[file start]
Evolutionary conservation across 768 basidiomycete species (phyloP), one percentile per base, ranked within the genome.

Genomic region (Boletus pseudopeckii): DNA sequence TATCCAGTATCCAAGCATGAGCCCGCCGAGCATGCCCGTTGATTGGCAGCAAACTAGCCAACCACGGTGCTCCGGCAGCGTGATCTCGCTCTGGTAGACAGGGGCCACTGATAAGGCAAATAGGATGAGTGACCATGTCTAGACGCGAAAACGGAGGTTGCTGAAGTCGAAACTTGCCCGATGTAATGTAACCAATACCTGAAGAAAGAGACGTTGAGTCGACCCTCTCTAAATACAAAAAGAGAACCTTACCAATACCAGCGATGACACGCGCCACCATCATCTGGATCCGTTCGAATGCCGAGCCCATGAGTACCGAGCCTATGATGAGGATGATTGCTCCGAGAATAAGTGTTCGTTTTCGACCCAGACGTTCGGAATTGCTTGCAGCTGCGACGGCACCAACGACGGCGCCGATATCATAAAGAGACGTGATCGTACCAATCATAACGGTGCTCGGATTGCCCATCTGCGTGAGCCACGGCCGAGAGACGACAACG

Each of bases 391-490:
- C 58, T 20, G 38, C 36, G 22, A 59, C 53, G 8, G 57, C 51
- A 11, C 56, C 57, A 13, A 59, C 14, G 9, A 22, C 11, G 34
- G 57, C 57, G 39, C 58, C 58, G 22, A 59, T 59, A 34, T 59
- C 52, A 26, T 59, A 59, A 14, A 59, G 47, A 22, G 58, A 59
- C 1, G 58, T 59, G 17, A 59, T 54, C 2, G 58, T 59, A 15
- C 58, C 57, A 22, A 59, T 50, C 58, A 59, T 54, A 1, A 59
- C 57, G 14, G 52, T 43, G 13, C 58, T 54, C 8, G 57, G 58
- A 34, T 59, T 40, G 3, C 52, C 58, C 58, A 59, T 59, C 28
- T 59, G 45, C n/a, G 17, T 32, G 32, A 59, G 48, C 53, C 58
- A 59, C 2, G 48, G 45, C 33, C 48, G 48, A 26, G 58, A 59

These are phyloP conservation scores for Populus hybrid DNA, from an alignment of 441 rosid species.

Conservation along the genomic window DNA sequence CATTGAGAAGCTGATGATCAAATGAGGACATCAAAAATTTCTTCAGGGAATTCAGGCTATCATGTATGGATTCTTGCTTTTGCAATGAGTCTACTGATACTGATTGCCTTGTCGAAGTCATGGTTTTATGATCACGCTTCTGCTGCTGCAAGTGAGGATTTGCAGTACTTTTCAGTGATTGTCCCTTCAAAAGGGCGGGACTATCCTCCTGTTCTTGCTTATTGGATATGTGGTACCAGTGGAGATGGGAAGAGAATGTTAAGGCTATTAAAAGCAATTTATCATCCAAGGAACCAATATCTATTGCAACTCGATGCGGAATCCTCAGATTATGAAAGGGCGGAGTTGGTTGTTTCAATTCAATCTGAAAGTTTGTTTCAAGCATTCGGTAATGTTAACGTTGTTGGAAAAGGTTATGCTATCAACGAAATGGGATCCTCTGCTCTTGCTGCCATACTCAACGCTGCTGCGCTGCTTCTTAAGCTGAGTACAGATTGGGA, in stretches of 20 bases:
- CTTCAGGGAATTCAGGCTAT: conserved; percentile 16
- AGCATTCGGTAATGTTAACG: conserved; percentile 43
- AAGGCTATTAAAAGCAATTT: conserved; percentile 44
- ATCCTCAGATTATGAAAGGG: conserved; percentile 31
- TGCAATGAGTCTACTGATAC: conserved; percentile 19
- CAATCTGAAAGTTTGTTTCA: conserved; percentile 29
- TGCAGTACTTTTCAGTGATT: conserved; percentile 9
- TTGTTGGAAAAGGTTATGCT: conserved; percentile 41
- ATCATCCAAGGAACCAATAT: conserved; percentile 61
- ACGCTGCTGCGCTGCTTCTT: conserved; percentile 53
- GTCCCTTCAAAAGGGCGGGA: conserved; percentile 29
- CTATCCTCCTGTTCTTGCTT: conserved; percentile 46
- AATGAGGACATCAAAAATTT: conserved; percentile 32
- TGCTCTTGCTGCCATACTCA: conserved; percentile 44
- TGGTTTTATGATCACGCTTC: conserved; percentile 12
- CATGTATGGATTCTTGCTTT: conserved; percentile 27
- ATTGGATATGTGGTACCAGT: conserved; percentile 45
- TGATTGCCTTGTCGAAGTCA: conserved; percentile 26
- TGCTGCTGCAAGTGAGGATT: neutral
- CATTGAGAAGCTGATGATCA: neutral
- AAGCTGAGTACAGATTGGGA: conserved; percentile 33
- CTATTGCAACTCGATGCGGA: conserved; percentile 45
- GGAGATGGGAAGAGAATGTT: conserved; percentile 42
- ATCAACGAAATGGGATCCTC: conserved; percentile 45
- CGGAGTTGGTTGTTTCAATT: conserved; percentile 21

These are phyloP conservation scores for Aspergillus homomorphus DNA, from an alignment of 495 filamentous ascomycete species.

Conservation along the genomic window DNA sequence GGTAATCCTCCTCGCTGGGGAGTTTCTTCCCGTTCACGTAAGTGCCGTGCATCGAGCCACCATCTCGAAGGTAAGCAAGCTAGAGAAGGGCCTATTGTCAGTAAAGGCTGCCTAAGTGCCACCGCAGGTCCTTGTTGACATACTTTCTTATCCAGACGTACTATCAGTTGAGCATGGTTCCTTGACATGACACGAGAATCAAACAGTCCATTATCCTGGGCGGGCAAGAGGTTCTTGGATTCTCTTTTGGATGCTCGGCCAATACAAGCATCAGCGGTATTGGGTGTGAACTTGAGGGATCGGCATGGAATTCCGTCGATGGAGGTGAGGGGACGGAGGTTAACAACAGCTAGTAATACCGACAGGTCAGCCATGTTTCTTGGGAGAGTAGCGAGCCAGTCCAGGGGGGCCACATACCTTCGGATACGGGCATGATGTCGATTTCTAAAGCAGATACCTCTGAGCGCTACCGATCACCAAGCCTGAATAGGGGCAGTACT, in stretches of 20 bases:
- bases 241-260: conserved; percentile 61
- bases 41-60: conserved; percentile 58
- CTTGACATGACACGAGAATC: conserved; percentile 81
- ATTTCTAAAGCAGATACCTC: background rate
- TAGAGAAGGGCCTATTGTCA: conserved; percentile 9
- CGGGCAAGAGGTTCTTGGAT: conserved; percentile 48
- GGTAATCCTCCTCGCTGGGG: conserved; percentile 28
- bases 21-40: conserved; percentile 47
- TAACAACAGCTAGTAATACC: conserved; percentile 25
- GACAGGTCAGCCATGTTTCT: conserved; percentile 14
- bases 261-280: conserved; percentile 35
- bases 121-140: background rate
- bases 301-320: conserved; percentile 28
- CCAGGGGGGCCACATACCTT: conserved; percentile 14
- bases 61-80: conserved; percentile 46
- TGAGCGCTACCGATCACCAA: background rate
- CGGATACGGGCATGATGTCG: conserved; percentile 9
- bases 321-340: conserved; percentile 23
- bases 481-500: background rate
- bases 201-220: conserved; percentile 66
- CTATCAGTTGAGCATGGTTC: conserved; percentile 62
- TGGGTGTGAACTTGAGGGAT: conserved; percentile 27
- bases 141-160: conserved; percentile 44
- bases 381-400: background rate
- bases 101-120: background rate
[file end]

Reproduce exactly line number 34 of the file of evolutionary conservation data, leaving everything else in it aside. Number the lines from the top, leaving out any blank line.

- TGCTGCTGCAAGTGAGGATT: neutral